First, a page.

Oct. 10. By Dave Yochum. The state of the craft beer business in Cornelius is very good, with more breweries on the way, as well as more family-friendly events in store as these entrepreneurially driven enterprises work to become community centers, just like their older European counterparts.
They’re benefitting from the notion that beer is like bread, the fresher the better. Shipping product long distances is not what makes these job-generators thrive.
Lost Worlds hosts massive seasonal markets, weekly yoga, trivia and cycling meet-ups and music as a way to bring people together and build a brand. Other breweries do the same.
Good for economy
Craft breweries have a big economic impact, particularly in North Carolina. There are more than twice as many breweries per capita here as there are in Florida, Georgia, Mississippi, Nevada and New Jersey.
The big picture: The craft beer industry grew by 8 percent in 2021, while the overall market moved up 1 percent.
In North Carolina, the economic impact was in excess of $2.25 billion last year.
In for long haul
Craft brewers are resilient, having made it through the pandemic—it wasn’t easy in light of shutdowns—and a challenging economy with supply chain issues, price hikes and even nascent questions about carbon dioxide shortages.
Not to mention an increase in competition.
John Marrino, the founder of Olde Mecklenburg Brewery in Charlotte, said no one foresaw the “explosion” of breweries all around the country. It’s made craft beer a hyper-local phenomenon, to such an extent that he hopes to bring an OMB biergarten sometime in the next couple of years to a site just north of Antiquity.
The entrepreneur said he was the first to open a craft beer business in Charlotte—there are more than five dozen now. He plans to open biergartens in Ballantyne and Mt. Holly sooner rather than later.
When it happens, the Cornelius biergarten could employ 150 people. The main base in Charlotte would service all four biergartens with truck deliveries to the other three.
New brewery coming
Brothers Douglas and Travis Marion and their wives Shannon and Chelsea, respectively, will soon close on three lots near the Food Lion on North Main. They are planning a 5,000-square foot taproom and brewery with a small kitchen and shaded patio.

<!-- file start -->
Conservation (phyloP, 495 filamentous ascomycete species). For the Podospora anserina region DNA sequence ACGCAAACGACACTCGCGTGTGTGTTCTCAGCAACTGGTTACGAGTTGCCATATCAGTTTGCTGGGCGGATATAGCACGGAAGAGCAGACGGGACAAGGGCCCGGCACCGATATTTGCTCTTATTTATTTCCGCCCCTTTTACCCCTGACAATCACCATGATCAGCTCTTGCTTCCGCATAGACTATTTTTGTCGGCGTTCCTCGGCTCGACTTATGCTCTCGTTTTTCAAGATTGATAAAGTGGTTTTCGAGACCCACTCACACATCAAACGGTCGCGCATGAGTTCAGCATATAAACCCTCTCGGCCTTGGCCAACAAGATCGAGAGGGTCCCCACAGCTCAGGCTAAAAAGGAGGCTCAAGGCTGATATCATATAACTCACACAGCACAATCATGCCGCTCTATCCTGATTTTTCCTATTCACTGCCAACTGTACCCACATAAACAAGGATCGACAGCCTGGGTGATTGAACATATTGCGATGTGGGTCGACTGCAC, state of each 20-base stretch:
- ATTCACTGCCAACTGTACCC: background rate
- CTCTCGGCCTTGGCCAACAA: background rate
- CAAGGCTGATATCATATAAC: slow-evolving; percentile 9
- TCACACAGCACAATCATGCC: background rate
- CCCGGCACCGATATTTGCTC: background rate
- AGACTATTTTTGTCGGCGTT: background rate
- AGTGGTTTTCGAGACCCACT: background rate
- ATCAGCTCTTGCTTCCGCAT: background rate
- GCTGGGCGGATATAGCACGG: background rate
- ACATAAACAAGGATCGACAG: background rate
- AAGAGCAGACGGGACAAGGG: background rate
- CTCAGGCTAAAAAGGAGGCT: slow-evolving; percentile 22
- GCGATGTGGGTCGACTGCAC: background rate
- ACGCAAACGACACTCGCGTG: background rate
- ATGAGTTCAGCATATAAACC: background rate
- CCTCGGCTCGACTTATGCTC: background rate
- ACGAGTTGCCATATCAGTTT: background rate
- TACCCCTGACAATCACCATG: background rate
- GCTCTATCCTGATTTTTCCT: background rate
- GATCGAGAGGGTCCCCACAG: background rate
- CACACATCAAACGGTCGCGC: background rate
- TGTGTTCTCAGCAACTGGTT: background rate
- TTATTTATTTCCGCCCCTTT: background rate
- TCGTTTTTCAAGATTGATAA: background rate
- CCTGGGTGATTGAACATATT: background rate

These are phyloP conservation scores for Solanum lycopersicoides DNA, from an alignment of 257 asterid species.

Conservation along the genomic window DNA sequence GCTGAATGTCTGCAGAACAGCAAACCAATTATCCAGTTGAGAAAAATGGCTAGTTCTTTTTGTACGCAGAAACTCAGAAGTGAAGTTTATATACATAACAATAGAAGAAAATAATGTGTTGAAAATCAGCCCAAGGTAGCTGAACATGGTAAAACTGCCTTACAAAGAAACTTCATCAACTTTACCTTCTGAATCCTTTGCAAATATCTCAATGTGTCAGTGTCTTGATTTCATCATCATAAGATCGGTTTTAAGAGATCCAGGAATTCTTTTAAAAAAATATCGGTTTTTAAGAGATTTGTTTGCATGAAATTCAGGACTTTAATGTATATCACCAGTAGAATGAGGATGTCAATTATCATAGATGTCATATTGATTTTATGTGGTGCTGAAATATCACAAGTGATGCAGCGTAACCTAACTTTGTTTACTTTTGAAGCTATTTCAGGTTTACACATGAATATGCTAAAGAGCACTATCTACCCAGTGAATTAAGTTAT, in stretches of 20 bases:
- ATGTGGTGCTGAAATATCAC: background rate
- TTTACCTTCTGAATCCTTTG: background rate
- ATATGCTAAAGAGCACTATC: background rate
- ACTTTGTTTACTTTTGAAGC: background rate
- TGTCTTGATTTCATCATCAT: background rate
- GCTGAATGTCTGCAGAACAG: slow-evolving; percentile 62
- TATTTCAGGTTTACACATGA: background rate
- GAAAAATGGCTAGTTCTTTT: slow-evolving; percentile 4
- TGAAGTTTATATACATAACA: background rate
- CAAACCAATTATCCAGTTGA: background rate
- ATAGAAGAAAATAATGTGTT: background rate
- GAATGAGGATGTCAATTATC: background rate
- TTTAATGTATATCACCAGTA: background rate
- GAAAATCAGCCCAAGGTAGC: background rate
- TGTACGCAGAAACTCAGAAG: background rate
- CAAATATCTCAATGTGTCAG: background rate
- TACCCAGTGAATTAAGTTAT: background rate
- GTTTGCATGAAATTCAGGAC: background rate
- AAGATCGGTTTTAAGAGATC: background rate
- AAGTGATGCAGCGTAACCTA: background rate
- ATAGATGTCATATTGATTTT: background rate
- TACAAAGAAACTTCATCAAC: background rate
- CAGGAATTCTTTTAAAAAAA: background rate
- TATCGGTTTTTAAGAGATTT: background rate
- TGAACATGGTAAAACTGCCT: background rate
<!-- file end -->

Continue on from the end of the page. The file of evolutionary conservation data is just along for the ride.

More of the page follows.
The name: Fruitful Roots Brewing.
Groundbreaking will be in the first part of 2023 with the grand opening in the first quarter 2024.
“We believe LKN craft beer drinkers will appreciate the vision we have for creating an experience through which community thrives, rooted in trusted connections and shared adventures,” says Douglas Marion, who owns a financial advisory company in Cornelius.
What’s on tap | Breweries around Lake Norman
10620 Bailey Road E, Cornelius. 704.997.8490
Founded by brewing enthusiast Matt Glidden in 2011, Ass Clown is one of the oldest breweries in the region.
The 31 tap system wields the largest selection of beers around but make no mistake, they still value quality before quantity.
11138-C Treynorth Dr., Cornelius. 704.457.9368
The original mission of founders Andrew Durstewitz and John Ashcraft was to “inspire and support community through the creation of exciting and original crafted ales.”
D9 has made quite a name for themselves due in part to their innovative sour selection.
10228 Bailey Rd. Suite 201, Cornelius. 704.998.9017
Named for the 11 major lakes along the Catawba River Eleven Lakes’ success can be attributed to the attention to detail of their traditional style beers and the family feel inside the taproom.
562 Williamson Road, Mooresville. 704.862.4440
This Mooresville brewery grew out of a remodeled house overlooking Lake Norman in 2018. The strong branding and innovative beer profiles have made King Canary a “successful and thriving business.”
Part of their mission is also to give back to the community.
19700-D One Norman Blvd., Cornelius. 980.689.2467
Lost Worlds was founded on the premise “that great beer and adventure go hand-in-hand.” Looking around the taproom you’ll find artifacts that tell a tale and beers brewed from classic styles and those with “roots from around the world.”
Expect Lost worlds to continue to innovate and differentiate their brand with new collaborations and partnerships.
16432 Old Statesville Rd., Huntersville. 704.947.2920
Primal Brewery can trace its’ roots to the sidelines of a Huntersville soccer field that Co-founders, Ray Steimel and David Hoy first met on.
The home brewers strongly believe in “the experience of bringing people together and having a good time with great beer and good food.”
7532 Royal Bliss Court, Denver. 704.951.8388
Family-owned and operated by Larry and Ginger Griffin, Royal Bliss Brewing Co. is a refined, yet approachable, brewery built on the idea that “Balance is Bliss.”
They offer an on-location kitchen with seasonal menu, live music and a host of special events like Cigars on the Terrace and Beer Pairing Dinners.